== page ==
Continental Divide: A History of American Mountaineering

By Maurice Isserman

W.W. Norton & Company, 2016; 436 pages, $28.95

In this wide-ranging history of American climbing, Hamilton College Professor Maurice Isserman writes that during colonial times, New Englanders viewed mountains as exceedingly unpleasant places, the abode of wild beasts and unfriendly natives. In 1642, when colonist Darby Field earned the distinction of being the first recorded climber of European descent, if not birth, to scale Mount Washington, accompanied by two Indian—most likely, local Pequawket—companions, he was regarded as more than a little bit crazy by his neighbors.

Four centuries later, mountains are treasured sources of spiritual and physical renewal, places that sane and healthy people go to get grounded. Well-worn trails lead to most peaks, and climbing walls have become standard features of gyms. On summer days, the sheer face of El Capitan in Yosemite National Park, once regarded as unscalable, is a vertical freeway for advanced alpinists. The Darby Fields of today, those perhaps still a bit crazy after all these years, may be the extreme sportsmen who seek the hardest routes up peaks in Alaska, the Himalayas, and other still-wild ranges—though they might demur that they are the sanest and healthiest of us all.

Isserman’s narrative takes us through four centuries of American climbing with a view to the intellectual and social forces that changed our attitudes to altitude. Many pioneering American mountaineers in the eighteenth and nineteenth centuries were understandably not leisure-time athletes, but trappers, prospectors, and government-sponsored explorers. Yale-educated Josiah Dwight Whitney, for example, led a geological survey of California between 1860 and 1863, making the first ascents of some of the most rugged peaks of the West Coast, producing detailed geological charts, and bringing back extensive collections of rocks and fossils. John C. Fremont, Zebulon Pike, and Stephen H. Long, all explorers, are memorialized on maps of Western mountains.

As cartographers filled in blank areas and settlement advanced, a love affair with high places spread to ordinary Americans. The transcendentalists of the 1800s wrote with reverence about seeking God in untamed nature—Thoreau and Emerson frequently climbed Mount Monadnock in New Hampshire—while landscape artists of the Hudson River School, notably Thomas Moran and Thomas Cole, produced romanticized paintings of mountain scenes that sparked public admiration. Outdoor enthusiasts and preservationists Edward Charles Pickering and Samuel Hubbard Scudder founded the Appalachian Mountain Club in the east and John Muir founded the Sierra Club in the west, both organizations still going strong.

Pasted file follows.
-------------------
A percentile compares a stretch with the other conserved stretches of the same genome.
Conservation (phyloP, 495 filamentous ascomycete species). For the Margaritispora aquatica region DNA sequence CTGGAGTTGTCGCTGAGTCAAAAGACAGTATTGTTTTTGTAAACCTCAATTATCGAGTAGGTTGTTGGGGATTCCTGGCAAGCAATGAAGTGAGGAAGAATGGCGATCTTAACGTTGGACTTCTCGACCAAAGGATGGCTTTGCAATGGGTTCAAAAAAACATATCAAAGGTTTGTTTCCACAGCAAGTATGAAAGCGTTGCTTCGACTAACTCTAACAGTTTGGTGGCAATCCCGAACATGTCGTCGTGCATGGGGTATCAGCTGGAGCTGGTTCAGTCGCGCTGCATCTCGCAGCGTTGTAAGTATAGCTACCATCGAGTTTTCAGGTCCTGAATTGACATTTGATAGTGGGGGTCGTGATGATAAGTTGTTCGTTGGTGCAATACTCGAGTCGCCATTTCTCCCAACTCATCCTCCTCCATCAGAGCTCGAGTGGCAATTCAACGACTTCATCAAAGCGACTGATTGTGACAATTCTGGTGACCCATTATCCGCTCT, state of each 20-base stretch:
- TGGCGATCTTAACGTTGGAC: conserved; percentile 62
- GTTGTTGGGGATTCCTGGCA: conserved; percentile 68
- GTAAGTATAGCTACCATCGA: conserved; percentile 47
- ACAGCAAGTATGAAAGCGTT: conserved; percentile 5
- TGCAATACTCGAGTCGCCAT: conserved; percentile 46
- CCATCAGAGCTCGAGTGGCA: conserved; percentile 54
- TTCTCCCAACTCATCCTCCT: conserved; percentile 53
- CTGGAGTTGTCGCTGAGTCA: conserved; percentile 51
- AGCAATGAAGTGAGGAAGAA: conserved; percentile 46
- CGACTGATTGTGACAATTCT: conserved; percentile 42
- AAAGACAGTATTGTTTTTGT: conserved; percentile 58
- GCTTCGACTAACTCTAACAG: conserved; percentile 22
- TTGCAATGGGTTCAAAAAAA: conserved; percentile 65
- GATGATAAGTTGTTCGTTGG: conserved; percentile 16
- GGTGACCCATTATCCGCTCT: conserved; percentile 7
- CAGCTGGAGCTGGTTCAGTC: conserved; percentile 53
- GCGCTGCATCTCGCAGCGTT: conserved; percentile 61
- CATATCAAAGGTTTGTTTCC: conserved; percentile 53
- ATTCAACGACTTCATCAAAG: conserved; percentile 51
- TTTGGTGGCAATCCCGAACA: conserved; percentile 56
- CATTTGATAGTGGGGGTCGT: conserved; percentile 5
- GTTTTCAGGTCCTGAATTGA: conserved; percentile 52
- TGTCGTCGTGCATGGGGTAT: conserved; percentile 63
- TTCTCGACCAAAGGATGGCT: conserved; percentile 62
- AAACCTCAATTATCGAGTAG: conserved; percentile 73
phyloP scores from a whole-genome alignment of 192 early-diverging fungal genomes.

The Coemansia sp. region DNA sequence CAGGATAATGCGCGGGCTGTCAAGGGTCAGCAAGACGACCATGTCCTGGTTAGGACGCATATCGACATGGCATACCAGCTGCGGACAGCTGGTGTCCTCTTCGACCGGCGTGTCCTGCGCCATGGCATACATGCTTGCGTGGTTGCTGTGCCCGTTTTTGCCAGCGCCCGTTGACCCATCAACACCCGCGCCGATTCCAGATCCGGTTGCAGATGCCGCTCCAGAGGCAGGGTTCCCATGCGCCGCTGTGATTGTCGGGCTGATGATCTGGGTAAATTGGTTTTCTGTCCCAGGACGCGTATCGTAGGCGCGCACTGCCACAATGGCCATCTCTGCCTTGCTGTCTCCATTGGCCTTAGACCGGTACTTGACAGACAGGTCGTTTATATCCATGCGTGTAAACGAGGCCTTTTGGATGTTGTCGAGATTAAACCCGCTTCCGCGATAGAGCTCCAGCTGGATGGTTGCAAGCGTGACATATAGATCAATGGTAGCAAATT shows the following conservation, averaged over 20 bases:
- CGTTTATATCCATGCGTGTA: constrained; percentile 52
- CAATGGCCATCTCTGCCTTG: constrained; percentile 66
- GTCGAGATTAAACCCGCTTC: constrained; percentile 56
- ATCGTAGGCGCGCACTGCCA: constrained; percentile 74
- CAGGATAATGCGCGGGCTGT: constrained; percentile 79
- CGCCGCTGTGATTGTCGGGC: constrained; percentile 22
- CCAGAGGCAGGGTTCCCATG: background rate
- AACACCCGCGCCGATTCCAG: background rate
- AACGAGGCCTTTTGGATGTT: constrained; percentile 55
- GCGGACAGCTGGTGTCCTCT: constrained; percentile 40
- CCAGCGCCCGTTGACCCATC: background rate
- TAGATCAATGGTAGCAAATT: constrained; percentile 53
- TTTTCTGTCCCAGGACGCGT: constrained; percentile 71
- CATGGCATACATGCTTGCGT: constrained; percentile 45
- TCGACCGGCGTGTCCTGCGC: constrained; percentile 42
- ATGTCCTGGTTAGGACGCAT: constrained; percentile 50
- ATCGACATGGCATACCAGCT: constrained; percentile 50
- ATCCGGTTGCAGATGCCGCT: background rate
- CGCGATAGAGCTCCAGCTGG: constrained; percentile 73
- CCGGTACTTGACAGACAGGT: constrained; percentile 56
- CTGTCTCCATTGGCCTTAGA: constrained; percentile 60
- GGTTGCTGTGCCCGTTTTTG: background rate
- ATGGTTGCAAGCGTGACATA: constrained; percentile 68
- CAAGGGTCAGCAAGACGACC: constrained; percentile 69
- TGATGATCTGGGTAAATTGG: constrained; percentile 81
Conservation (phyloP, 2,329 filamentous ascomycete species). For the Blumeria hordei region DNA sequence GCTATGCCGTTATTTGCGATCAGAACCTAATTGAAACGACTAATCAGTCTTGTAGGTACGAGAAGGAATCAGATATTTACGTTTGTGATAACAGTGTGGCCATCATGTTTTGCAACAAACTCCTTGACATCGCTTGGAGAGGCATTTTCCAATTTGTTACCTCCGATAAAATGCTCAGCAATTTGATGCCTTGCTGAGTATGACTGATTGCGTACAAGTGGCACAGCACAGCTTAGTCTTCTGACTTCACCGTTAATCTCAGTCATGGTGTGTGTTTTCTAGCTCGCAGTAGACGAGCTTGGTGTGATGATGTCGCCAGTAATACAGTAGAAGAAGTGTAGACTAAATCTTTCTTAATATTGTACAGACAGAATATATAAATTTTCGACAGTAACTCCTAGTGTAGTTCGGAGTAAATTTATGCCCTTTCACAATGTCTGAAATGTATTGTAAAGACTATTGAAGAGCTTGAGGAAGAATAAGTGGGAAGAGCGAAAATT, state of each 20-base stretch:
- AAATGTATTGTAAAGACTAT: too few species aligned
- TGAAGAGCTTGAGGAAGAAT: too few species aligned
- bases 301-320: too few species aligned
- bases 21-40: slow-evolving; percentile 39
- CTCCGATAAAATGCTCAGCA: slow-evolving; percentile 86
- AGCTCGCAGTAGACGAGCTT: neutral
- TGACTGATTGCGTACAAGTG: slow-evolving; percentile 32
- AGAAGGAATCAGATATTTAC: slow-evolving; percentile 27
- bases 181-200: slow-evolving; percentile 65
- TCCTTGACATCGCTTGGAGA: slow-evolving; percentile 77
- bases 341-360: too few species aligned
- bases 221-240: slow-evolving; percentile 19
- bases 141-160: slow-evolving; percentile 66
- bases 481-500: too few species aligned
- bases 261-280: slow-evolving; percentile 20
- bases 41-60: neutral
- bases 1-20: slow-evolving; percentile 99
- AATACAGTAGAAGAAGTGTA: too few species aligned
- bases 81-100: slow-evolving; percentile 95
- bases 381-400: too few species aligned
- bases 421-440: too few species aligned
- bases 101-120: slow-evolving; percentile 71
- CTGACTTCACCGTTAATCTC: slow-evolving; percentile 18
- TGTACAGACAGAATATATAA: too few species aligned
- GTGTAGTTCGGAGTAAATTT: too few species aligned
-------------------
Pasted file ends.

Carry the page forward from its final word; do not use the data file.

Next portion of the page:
Isserman’s eye to the broader issues of culture, however, doesn’t keep him from spinning chilling tales of are-you-serious ascents, daredevil traverses, and tragic falls by legendary figures in the American mountainclimbing community. The “Brotherhood of the Rope” (which was, indeed, a brotherhood, being composed mostly of elite, Ivy-League educated men), brought American mountaineering to maturity. Its members pioneered remote routes in the Rockies and Alaska, and mounted high-tech expeditions to the Himalayas, providing Isserman some of his most exciting material. No one who enjoys the outdoors will fail to find suspense and enlightenment in this chronicle of the enterprising and sometimes foolhardy people who opened Americans’ eyes to the rigors and rewards which can be found in the world’s high places.

Recent Stories

The way they live, the food they eat, and the effect on us

A true but unlikely tale

Story and Photographs by William Rowan

Increasing day length on the early Earth boosted oxygen released by photosynthetic cyanobacteria.

Genomic evidence shows that Denisovans and modern humans may have overlapped in Wallacea.